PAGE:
Janice Carpi is National Underwriting Counsel for GRS Group

It appears that the United Kingdom may soon be having a fire sale of some of their historical publicly-owned real estate.  While the London Bridge doesn’t seem to be on the list, there are other landmark buildings that may soon be on the auction block.

A recent report, published by Parliament’s Public Accounts Committee, a committee tasked with ensuring that the taxpayer’s money is spent wisely, has criticized the government for holding onto empty offices and not selling them or making them available for rent.  Due to the economic downturn, the government has been moving offices into buildings it owns, and vacating those that are leased.  But it has been slow in selling off excess real estate because of the weakness of the real estate market.

The United Kingdom has approximately £60 billion of public assets in the central government office portfolio, about £20 billion of which is freehold property belonging to the government.  According to a real-estate partner at Deloitte LLP, most of these assets are in Whitehall, the Central London area between Trafalgar Square and Westminster Abbey.  While having a central London address may sound attractive to potential real estate purchasers, the problem is that many of these building are old, and would require extensive renovations to bring them up to the equivalent of a Class A office space.  That fact that many of these buildings are old creates another problem:  some are protected by regulations protecting historical buildings, which can crimp a developer’s plan to use the old buildings for other uses, such as hotels or residential use.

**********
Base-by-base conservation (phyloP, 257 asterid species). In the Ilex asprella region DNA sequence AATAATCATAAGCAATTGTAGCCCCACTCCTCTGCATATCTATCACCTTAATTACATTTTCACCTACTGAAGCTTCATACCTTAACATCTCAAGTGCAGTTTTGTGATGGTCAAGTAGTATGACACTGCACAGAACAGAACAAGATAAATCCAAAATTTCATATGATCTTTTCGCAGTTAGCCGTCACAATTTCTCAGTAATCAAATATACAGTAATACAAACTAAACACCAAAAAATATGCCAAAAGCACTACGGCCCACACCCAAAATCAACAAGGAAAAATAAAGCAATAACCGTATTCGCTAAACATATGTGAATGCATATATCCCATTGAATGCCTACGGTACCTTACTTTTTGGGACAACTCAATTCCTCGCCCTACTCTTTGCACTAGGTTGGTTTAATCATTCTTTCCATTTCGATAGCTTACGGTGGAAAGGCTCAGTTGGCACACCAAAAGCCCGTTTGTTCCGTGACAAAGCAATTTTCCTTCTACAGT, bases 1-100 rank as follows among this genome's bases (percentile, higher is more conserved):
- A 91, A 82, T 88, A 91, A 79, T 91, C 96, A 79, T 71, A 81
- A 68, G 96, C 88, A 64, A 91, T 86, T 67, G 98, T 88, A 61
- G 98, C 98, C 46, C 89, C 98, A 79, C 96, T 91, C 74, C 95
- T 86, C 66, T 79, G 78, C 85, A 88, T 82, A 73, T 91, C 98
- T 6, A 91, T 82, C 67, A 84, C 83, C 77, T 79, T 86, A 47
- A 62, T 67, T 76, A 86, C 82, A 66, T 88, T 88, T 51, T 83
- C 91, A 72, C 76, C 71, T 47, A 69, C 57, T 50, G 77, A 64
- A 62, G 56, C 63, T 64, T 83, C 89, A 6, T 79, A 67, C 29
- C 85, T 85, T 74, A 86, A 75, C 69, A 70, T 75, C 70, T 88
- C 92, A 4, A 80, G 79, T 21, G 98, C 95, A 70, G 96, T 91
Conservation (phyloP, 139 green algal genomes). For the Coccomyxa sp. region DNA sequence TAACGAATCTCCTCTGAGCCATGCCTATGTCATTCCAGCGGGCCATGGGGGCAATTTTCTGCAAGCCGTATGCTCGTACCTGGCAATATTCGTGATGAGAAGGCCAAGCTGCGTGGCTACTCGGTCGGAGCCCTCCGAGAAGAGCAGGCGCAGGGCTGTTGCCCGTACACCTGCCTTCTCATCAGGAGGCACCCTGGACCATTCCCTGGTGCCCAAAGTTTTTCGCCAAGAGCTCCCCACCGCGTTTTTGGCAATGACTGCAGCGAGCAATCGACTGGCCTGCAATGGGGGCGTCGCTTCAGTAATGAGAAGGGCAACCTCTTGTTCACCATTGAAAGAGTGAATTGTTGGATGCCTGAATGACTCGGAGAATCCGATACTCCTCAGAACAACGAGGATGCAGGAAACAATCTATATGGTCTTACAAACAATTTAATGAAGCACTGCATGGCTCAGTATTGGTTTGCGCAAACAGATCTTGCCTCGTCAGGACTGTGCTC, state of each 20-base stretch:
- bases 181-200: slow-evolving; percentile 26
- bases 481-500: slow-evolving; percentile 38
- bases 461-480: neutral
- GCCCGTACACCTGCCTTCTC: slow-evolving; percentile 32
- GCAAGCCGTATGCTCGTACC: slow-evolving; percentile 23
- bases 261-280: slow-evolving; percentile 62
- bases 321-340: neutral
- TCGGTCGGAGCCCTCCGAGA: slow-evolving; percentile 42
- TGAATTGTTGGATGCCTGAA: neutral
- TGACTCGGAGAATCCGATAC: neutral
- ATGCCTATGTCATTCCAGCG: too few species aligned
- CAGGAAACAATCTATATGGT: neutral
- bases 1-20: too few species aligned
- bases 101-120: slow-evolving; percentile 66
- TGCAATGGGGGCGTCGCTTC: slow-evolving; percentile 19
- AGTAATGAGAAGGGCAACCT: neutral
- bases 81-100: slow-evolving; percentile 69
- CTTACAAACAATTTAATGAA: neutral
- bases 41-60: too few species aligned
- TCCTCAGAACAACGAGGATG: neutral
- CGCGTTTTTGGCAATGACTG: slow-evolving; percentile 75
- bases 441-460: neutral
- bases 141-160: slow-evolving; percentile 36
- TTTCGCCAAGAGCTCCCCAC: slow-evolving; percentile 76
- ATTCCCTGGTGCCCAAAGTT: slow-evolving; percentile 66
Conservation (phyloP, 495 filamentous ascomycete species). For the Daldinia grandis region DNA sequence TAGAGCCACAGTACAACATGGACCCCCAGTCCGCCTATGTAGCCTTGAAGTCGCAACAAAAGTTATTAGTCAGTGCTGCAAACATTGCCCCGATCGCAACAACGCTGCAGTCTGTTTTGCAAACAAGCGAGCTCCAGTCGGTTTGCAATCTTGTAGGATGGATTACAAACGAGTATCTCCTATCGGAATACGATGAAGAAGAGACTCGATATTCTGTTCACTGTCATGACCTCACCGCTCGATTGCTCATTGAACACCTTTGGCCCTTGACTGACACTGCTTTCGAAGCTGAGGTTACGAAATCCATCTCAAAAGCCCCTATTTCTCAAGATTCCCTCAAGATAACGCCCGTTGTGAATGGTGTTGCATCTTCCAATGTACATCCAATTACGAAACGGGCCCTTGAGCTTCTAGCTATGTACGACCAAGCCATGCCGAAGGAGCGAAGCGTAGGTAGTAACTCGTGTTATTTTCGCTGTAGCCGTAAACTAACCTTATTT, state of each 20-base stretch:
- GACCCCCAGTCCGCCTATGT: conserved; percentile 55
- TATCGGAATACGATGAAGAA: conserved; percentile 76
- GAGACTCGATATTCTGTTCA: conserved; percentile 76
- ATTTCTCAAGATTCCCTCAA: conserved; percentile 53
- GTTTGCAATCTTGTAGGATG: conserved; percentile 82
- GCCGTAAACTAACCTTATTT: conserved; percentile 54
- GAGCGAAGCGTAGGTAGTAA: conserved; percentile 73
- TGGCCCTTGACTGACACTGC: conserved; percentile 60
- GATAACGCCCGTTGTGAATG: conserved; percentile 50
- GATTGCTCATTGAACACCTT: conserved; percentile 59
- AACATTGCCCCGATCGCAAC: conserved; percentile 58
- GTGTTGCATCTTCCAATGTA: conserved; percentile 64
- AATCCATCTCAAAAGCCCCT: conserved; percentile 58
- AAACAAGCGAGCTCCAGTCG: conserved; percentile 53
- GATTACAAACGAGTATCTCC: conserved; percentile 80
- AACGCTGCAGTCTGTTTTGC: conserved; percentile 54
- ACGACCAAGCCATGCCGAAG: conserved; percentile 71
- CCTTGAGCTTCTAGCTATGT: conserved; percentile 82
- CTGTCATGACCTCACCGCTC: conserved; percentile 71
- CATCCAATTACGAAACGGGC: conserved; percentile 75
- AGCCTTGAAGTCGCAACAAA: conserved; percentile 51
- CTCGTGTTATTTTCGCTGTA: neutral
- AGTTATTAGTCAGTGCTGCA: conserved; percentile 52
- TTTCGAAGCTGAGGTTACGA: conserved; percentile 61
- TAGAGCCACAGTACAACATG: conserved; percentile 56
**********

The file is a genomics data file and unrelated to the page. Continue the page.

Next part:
One building that is close to a sale is the Admiralty Arch, a large office property in the heart of London, seen below.

Admiralty Arch, London, UK

Rumor has it that the purchaser plans to convert the historic building into a hotel.  Nearby, the Old War Office, which housed Winston Churchill and his staff during the WWII blitz of London, could be next on the block to go.

The sale of old public buildings is nothing new for English.  Years ago, the old London Bridge was sold to an American developer, and it can now be seen at Lake Havasu, Arizona, see below.  There appears to be no plans to sell any others bridges at the current time.

Old London Bridge, Lake Havasu, AZ